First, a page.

“How the Monsanto-Bayer mega-deal would be a nightmare for America,” by Leah Douglas, CNN; May 23, 2016
“In science, follow the money – if you can,” by Paul D. Thacker and Curt Furberg, LA Times; May 12, 2016
“NAS Report on GMOs Gives Spin New Life and Pulls Too Many Punches,” by Chuck Benbrook, Medium; May 18, 2016
“The lack of even a cursory policy-change reality check is a major shortcoming in the report, given that major changes in the policy arena have been called for before, but never come to fruition. Despite trying for nearly a year and overwhelming public support, the Congress cannot even agree on a way to label food containing GE ingredients. Today’s GE technology, and the business model it has given rise to, remain highly profitable for the six major players in the global GE seed-pesticide industry. Their response to the spread of weeds resistant to glyphosate, the main herbicide used in conjunction with GE crops, is to engineer crops resistant to additional herbicides, in the hope farmers can spray their way off of a herbicide treadmill created in the first place by excessive reliance on herbicides … The report consistently downplays the severity of the issues and the costs of dealing with the collateral damage left in the wake of market disruptions and public controversy over GE technology. I think the Committee owes the public a more sober appraisal.”
“National Academy of Sciences Finds Genetically Engineered Crops Not the Solution to World Hunger,” by Bill Freese, Center for Food Safety; May 23rd, 2016
“Dirty Dancing,” by Ena Valikov, Veterinary GMO Science Blog; May 20, 2016
“A long-awaited– hundreds of pages long GMO study– was published this week by the National Academy of Sciences. People overly impressed with titles or grandiose institutions are easily intimidated, in the same way as walking into the Vatican– makes you feel too small to challenge the grand institution and blinded, losing principles and basic foundations of objective empirical reality.”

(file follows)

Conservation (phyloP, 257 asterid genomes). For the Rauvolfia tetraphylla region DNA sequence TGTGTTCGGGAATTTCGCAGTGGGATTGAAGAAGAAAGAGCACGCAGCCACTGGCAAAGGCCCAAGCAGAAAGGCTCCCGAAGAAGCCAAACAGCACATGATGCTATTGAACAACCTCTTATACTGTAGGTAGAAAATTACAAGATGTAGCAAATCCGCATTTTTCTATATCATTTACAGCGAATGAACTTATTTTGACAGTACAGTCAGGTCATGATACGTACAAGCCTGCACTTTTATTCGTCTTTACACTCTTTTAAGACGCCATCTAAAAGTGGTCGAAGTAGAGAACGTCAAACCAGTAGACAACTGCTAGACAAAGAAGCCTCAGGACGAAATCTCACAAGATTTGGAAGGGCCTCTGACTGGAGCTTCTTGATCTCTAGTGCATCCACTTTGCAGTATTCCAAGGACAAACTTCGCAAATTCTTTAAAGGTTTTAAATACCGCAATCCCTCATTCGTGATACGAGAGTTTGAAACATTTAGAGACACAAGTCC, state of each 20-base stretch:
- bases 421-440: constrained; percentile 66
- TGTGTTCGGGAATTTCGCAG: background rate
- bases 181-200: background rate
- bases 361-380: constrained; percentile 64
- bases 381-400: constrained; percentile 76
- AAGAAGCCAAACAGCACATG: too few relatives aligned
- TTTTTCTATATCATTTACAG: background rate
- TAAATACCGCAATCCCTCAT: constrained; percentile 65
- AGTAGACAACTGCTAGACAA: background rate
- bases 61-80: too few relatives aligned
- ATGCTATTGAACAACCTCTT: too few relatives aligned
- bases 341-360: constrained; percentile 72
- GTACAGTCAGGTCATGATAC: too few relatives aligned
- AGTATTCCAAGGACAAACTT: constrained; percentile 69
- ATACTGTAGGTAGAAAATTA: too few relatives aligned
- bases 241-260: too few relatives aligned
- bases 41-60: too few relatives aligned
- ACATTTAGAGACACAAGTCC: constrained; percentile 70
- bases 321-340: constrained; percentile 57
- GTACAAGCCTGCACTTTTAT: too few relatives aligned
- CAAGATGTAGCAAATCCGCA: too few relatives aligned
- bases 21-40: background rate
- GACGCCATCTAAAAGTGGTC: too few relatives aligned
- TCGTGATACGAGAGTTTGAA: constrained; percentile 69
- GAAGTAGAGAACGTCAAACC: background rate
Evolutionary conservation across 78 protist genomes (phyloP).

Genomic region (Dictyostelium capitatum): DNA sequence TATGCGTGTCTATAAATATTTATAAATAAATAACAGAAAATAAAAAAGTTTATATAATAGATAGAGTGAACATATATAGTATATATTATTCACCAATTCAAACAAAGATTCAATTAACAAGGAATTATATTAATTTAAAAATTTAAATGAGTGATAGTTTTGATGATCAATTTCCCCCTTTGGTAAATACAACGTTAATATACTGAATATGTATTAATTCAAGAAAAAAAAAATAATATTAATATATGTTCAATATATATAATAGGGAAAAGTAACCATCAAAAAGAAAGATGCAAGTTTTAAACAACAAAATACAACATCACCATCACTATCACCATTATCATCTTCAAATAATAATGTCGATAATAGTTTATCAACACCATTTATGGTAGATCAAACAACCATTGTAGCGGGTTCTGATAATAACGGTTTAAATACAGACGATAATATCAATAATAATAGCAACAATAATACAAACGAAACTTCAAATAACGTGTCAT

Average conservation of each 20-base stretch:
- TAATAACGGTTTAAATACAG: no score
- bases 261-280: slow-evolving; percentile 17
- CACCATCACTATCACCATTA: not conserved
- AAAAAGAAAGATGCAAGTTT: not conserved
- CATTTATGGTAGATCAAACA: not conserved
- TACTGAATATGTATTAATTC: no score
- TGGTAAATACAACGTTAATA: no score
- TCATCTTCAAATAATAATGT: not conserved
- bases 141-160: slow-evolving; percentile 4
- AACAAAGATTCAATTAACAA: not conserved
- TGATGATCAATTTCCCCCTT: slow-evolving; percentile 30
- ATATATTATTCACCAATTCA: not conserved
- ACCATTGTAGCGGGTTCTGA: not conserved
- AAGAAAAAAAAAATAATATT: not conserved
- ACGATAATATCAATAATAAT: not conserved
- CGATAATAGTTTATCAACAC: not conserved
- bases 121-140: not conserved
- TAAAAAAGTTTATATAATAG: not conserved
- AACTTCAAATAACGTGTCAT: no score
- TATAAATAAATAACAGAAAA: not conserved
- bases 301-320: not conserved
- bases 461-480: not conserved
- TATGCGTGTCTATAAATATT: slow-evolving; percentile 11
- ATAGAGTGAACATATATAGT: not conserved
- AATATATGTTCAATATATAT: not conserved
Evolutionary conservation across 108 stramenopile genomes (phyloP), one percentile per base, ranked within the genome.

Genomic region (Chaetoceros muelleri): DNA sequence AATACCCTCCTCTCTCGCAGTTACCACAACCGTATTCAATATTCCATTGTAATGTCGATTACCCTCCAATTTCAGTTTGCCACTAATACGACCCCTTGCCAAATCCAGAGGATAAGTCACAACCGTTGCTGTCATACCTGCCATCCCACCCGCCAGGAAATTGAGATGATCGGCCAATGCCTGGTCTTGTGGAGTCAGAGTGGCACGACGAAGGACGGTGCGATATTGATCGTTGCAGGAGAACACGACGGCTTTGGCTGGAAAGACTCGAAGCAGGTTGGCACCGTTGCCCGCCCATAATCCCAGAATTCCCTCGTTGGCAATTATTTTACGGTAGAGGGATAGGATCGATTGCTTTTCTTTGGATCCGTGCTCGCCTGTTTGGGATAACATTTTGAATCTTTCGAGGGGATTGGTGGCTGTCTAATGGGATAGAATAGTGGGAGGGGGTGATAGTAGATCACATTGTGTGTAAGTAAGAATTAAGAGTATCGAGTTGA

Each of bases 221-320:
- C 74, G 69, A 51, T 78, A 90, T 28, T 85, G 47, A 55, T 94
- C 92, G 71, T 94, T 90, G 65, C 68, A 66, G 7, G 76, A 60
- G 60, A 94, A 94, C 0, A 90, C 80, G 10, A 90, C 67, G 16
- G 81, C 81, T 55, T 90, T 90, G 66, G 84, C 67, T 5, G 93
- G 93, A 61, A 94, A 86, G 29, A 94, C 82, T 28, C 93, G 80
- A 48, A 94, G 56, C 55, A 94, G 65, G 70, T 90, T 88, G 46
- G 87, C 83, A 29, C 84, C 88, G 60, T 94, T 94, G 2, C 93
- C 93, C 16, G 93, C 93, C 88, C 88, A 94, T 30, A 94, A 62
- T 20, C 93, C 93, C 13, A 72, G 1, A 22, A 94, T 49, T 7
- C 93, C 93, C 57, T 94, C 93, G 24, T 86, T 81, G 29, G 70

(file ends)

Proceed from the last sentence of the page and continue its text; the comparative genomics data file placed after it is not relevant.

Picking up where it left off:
“But in science–unlike religion and politics, titles and institutional gravitas aren’t scientific arguments. Tone trolling, Ad hominem – ‘talking about the man’ isn’t a scientific argument, and neither is a long list of other logical fallacies. Anytime you hear them, know someone is distracting you because they lack a substantive argument … In science, as in logic–one has to support claims with factual evidence. A legitimate argument for scientists and critical thinkers is evidence, data. If you can’t discuss the data, if you deny evidence- you are a denialist … As hyperbolic as it sounds, it feels as though I am in the unenviable position of trying to save National Academy of Sciences from itself–becoming The National Academy of Alchemy–living in infamy for trying to turn chicken shit into diamonds.” [Citations omitted]
“Seed Sovereignty Documents – Deep Seeds and First Foods,” by Devon G. Peña, PhD, Environmental and Food Justice; May 23, 2016
Two Reports about Biopiracy:
“Patent Claims on Genetic Resources of Secret Origin,” by Edward Hammond, TWN; 2014 (30 pages)
“More Patent Claims on Genetic Resources of Secret Origin – An Update on Disclosure of Origin in Patent Applications under the Budapest Treaty,” by Edward Hammond, TWN; 2016 (26 pages)
This video is also available on YouTube:
What are the unasked questions and suppressed science around GMO safety? Jonathan Latham Part 3 – YouTube (10:04) published by Bioscience Resource Project on December 23, 2015
From the Archives! – Did you know?
“Séralini study retraction intended to shut down possibility of long-term GMO tests forever,” by Admin, GMO Séralini January 21st, 2014
“Monsanto and the Campaign to Undermine Organics,” by SourceWatch
सत्यमेव जयते – Satyameva Jayate
(Truth Ultimately Triumphs)
Re-posting is encouraged, provided the URL of the original is posted with attribution to the original author and all links are preserved to the referenced articles, reports, etc. on their respective websites.
Copyright © Jeff Kirkpatrick 2016 Ban GMOs Now All rights reserved.